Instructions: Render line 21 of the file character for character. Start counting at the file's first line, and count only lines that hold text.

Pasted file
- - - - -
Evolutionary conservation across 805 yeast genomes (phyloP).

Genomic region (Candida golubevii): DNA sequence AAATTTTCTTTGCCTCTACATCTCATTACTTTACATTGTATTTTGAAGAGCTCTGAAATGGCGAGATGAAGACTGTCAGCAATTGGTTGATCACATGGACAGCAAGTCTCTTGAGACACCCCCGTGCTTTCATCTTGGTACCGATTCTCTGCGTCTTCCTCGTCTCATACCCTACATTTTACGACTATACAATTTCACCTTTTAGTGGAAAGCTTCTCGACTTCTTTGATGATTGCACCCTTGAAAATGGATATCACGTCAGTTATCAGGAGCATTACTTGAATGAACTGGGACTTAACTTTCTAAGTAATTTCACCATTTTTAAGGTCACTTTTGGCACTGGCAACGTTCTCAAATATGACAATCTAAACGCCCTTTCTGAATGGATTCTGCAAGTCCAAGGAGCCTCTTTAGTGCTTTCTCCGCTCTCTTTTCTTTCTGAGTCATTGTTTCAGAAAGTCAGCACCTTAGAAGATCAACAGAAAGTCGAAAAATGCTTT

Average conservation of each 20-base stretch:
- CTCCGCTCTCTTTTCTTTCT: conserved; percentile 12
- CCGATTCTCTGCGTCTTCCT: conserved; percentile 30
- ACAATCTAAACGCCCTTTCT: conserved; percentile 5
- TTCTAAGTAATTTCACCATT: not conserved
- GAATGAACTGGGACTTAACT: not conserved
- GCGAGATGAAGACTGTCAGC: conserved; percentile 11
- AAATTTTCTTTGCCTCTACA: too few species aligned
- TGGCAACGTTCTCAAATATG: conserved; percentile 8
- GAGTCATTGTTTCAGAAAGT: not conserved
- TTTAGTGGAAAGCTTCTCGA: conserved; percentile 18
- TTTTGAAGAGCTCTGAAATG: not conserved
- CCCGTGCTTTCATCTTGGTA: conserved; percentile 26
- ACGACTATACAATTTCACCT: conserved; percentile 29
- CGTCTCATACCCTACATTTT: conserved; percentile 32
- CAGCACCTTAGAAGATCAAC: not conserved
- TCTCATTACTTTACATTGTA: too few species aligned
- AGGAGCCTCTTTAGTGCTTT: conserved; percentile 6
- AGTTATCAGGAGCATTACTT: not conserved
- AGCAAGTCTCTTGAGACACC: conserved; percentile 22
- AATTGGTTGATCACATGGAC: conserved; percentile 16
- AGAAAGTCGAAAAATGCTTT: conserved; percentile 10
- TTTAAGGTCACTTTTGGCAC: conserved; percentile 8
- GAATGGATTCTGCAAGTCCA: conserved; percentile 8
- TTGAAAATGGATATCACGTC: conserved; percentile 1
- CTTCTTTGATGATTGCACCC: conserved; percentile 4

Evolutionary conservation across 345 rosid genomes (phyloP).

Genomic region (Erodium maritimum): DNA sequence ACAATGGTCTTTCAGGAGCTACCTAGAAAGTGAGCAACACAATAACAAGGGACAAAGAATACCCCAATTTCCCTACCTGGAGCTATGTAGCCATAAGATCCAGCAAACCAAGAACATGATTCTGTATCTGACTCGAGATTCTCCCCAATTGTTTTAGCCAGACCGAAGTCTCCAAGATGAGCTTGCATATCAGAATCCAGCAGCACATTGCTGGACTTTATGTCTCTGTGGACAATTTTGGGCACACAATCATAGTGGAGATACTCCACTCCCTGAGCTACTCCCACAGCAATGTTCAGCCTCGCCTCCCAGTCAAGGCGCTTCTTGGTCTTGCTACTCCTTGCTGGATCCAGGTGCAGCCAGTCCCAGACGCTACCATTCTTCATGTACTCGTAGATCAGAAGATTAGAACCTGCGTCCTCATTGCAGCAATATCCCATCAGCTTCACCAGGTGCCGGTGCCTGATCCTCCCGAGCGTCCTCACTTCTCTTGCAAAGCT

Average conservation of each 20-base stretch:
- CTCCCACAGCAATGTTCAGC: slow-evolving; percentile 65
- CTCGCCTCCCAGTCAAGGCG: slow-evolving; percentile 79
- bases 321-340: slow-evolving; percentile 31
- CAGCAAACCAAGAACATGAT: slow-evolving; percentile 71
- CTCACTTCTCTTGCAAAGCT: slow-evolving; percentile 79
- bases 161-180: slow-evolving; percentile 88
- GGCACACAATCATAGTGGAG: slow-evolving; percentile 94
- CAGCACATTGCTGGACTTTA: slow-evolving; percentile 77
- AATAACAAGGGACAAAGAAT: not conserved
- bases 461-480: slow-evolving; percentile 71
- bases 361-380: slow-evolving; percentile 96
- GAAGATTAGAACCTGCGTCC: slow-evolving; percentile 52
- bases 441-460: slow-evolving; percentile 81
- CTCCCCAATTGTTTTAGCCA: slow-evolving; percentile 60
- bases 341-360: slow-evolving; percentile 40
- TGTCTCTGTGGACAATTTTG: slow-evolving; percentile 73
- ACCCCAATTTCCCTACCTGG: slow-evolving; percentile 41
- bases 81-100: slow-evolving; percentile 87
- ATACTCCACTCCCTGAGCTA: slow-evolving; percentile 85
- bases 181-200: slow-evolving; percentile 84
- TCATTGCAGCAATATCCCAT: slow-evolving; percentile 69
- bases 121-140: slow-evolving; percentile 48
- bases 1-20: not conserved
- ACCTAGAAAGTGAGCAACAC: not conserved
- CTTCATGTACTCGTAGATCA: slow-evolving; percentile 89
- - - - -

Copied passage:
- AGTTATCAGGAGCATTACTT: not conserved